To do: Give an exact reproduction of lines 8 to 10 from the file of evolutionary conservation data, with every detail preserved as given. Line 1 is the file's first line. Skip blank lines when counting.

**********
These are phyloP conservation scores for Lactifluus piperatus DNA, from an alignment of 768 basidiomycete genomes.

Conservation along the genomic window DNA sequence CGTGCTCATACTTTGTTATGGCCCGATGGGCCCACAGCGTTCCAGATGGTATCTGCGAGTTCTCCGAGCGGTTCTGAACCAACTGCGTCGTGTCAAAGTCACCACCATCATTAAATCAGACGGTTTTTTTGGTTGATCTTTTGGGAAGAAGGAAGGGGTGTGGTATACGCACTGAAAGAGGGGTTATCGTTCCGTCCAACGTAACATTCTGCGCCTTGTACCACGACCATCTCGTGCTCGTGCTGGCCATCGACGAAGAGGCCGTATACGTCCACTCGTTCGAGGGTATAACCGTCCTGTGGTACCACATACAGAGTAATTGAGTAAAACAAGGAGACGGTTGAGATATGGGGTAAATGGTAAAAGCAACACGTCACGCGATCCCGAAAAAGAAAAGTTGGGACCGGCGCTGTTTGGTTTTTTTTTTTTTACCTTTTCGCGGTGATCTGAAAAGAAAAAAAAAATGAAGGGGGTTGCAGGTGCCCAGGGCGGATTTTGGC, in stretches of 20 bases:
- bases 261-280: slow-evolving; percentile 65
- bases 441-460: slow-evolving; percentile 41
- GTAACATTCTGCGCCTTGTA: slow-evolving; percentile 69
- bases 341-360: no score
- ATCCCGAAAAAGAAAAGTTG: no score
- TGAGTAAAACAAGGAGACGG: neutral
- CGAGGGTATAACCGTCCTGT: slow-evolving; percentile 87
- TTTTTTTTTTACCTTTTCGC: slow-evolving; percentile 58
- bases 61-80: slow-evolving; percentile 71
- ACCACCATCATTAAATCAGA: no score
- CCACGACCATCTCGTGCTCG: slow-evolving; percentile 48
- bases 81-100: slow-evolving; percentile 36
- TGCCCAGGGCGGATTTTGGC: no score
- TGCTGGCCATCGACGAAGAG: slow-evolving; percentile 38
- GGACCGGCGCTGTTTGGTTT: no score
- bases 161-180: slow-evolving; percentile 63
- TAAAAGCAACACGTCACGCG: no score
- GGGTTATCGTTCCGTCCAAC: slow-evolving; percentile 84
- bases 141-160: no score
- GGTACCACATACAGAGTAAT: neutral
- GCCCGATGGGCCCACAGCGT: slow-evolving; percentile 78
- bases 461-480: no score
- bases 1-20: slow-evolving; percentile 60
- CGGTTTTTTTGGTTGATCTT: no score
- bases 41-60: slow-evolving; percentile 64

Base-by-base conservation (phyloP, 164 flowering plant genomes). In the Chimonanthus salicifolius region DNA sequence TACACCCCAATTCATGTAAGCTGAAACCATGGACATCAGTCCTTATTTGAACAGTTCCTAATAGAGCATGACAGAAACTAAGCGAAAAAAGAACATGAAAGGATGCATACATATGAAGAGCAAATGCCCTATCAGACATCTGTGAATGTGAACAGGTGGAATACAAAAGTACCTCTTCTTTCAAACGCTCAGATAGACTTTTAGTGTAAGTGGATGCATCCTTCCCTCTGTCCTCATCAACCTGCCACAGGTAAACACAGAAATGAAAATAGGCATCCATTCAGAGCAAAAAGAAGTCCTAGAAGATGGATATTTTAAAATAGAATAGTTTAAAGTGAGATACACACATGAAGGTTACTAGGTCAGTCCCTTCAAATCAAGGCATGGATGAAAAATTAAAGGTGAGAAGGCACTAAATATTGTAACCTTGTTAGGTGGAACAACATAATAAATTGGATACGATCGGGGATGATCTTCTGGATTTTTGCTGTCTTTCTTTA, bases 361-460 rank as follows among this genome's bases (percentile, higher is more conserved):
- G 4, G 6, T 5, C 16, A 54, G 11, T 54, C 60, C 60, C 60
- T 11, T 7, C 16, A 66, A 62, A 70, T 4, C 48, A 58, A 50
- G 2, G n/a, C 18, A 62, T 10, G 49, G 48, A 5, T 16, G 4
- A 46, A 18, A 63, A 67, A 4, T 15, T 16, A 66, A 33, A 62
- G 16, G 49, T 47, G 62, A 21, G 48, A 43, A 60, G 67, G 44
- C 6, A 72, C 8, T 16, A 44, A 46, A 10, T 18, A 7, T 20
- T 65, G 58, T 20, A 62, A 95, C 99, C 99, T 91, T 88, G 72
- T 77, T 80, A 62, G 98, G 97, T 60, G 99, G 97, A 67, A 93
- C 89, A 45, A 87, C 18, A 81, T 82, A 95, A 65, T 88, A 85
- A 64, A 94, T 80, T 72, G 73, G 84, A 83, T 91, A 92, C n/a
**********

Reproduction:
- TGAGTAAAACAAGGAGACGG: neutral
- CGAGGGTATAACCGTCCTGT: slow-evolving; percentile 87
- TTTTTTTTTTACCTTTTCGC: slow-evolving; percentile 58